Beijing spitting

Mar 9th, 2006, 10:40 AM
  #21  
 
Join Date: Feb 2005
Posts: 1,532
This is my first time on this forum, but I think it's going to be as informative about tourists/visitors to China as it is about China. It still amazes me that we insist on viewing the world through our own cultural/ ethnic set of goggles without understanding that that's what is happening. Truth would seem to be subjective afterall. Spitting is not as acceptable by "polite" company in China as it would seem to be from the high level of occurrence. You won't find it happening in Taiwan too often, or the more commercial areas of Hong Kong, and Singapore. Spitting to the Chinese is just lower on the cultural totem pole of concerns. It's become an acceptable bad habit encouraged by pollution. The Chinese are increasingly aware of the hazards of unsanitary spitting and air pollution. Hopefully, both will be minimalized in the future. It'll all go the way of the rickshaw and then you'll all be sorry. I also find little credence in the anthropologic theory that the race is simply more prone to sinus problems. That's like saying my next door Caucasian neighbor with the huge brow and deep-set eyes sees in perpetual dim shade. And as for squatting... hey, have you tried it while waiting? Kids squat all over the world. Why? 'Cause it's more comfortable than standing and waiting. As we grew up in this society, we were taught not to squat because (for whatever reason) it's deemed unseemly. As adults, most of us have lost the flexibility and the musculature to squat comfortably. So you all can stand there shifting from foot to foot bearing the discomfort. I'm just plain jealous I can't squat comfortably while waiting.
Tuxedocat is offline  
Mar 9th, 2006, 12:56 PM
  #22  
 
Join Date: Aug 2003
Posts: 9,922
At first I was outraged when people blatantly cut into my queue (line), but after a while I noticed that locals didn't seem to worry about it. Why that was, I never worked out, but I decided there was no point getting my blood pressure up about it. I also had to admit that unless our cabbies cut in on other traffic we'd never have got anywhere. Actually we were impressed by the fatalism of Chinese drivers and the absence of road rage.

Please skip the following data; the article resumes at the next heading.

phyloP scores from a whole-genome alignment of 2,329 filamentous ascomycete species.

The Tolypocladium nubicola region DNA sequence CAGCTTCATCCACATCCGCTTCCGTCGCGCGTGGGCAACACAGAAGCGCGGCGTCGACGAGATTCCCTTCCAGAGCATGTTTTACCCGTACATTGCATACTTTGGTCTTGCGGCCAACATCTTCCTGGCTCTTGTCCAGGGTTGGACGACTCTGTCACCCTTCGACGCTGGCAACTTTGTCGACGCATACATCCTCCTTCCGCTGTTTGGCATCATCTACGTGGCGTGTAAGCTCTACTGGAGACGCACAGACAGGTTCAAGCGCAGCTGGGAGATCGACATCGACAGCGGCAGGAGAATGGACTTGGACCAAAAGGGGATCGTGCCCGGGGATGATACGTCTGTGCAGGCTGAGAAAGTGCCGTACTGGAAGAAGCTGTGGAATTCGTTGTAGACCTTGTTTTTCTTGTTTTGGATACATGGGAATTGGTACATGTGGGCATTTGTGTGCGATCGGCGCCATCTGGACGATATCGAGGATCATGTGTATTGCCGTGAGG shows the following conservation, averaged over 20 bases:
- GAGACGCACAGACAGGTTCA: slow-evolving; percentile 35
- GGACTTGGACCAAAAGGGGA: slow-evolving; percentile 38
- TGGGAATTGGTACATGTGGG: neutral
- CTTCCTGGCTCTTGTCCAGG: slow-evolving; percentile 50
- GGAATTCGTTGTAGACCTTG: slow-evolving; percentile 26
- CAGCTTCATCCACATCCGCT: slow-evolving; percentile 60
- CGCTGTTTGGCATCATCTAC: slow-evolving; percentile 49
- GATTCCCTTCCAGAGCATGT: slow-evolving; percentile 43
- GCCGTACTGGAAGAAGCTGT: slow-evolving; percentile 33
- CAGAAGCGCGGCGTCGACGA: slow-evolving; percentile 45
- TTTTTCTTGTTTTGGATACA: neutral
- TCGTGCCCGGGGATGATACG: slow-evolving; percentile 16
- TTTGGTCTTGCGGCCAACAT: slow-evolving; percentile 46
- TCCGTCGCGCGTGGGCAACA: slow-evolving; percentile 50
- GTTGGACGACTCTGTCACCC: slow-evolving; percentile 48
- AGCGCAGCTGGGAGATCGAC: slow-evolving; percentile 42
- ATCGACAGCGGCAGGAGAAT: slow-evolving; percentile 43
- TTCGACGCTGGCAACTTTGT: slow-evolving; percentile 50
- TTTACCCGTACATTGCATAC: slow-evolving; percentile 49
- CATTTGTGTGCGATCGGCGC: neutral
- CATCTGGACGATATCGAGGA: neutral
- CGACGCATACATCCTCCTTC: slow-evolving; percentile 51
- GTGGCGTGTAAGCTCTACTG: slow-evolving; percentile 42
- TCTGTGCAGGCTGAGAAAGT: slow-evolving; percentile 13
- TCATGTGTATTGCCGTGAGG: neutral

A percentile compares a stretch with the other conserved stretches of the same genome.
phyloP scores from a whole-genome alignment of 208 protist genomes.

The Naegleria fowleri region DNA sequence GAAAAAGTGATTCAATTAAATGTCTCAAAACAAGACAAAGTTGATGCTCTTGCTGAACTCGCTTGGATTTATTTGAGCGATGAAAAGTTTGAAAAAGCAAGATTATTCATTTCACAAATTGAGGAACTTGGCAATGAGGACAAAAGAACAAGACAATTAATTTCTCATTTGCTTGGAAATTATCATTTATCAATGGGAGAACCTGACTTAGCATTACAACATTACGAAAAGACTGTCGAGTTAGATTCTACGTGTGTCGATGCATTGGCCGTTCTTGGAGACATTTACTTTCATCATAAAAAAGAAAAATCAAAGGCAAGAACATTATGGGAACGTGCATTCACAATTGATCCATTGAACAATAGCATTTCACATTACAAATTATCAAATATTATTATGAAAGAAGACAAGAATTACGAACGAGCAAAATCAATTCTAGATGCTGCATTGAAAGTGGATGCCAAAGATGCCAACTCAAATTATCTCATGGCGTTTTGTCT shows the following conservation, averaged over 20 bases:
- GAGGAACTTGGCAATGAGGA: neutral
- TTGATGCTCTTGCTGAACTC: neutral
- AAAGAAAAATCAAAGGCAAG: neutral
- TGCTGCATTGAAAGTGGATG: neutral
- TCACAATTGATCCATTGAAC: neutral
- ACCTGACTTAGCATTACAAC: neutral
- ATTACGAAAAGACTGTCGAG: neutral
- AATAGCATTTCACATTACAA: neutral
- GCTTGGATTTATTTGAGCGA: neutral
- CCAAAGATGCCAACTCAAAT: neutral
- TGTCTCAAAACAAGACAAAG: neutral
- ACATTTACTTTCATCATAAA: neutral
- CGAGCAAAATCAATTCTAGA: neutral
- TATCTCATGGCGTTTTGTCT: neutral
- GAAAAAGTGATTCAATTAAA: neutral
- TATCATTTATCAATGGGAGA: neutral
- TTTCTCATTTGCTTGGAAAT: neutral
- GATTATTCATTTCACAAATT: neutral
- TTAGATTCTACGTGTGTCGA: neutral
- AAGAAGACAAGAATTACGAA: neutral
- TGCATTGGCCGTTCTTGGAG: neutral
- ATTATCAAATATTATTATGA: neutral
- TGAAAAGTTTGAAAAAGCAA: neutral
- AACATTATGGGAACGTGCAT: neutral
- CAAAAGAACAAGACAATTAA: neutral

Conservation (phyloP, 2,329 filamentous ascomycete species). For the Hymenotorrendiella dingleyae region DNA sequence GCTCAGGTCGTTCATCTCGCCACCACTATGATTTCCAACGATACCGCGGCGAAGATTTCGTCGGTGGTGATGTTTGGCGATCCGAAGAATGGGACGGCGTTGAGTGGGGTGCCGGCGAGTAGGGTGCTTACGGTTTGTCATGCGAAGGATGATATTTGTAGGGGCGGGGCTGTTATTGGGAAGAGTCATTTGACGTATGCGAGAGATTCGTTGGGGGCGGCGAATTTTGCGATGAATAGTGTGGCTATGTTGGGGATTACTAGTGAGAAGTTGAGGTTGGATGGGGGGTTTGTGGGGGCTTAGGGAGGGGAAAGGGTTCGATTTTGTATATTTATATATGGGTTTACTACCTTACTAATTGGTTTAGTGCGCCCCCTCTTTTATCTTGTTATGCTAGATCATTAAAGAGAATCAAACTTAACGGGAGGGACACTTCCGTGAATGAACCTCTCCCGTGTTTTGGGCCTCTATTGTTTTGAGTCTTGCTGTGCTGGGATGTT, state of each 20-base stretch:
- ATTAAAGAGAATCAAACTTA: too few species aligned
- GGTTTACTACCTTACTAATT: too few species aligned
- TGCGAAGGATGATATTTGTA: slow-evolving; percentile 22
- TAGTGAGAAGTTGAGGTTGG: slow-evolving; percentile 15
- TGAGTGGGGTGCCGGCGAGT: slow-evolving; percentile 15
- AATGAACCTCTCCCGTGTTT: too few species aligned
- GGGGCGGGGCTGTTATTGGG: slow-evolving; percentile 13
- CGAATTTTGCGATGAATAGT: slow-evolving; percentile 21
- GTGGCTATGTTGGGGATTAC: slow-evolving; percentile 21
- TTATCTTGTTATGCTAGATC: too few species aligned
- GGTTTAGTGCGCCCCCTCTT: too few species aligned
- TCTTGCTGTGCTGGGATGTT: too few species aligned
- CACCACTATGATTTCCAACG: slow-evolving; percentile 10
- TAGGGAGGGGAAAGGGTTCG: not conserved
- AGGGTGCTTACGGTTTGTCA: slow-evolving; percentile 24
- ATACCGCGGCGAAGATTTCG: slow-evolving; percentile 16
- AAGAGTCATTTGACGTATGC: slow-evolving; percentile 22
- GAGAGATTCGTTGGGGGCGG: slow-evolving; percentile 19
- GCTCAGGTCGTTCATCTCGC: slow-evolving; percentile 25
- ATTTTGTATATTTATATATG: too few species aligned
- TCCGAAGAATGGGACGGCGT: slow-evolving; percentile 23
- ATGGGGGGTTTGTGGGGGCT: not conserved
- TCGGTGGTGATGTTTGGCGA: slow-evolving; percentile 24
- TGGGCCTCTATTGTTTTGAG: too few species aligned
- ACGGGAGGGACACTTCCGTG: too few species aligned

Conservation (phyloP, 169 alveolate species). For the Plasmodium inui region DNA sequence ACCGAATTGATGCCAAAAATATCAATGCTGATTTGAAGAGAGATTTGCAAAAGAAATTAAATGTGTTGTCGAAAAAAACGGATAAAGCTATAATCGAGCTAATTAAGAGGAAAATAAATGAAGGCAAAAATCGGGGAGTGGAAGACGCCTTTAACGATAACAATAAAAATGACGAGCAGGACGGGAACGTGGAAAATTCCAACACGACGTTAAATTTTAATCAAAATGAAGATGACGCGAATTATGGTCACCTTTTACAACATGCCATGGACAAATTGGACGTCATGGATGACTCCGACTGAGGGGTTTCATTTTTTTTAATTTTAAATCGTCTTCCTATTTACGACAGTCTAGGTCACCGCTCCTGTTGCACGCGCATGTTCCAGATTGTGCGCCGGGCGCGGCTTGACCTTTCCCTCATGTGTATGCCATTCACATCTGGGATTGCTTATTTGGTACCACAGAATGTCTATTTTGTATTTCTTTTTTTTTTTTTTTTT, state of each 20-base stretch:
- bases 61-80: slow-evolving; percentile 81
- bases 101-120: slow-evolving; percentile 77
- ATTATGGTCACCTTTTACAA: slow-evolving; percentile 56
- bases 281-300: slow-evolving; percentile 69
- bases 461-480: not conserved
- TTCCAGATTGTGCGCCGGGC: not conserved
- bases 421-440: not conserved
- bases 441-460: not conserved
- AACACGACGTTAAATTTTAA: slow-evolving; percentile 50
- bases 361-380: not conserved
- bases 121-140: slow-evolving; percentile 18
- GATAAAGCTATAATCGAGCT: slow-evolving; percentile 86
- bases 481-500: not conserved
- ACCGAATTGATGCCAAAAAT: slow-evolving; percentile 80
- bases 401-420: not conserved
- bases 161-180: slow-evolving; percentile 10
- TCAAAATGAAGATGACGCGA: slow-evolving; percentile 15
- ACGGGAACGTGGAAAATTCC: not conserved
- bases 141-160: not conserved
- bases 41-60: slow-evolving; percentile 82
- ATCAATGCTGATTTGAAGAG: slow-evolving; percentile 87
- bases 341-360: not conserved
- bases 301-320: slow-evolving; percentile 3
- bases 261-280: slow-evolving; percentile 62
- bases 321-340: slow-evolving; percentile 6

Another habit that can be disconcerting to foreigners is the use of mobile phones in the middle of a theatrical performance or concert. I assumed that this was a hangover from the behaviour of audiences at traditional opera performances, which apparently was pretty much the same as 16th-17th century English theatregoers.

Neil_Oz is offline  
Apr 14th, 2006, 03:22 PM
  #23  
 
Join Date: Feb 2003
Posts: 1,281
I think its hilarious when you see some guy holding one nostril and blowing mucus out the other. Just seeing the horror of on-lookers is priceless
Mango7 is offline  
Apr 14th, 2006, 04:11 PM
  #24  
 
Join Date: Jan 2003
Posts: 32,984
I had ignored this post, thinking it was one of those troll posts. I read many years ago that the origin of the frequency of spitting in China had to do with a traditional belief that spirits in the back of the throat (apparently manifest as phlegm) caused disease and had to be gotten rid of by spitting. I have no idea whether this is true or not. Any Chinese on the board care to comment?

By the way, the worst spitting I've seen was in Kathmandu.
Kathie is offline  
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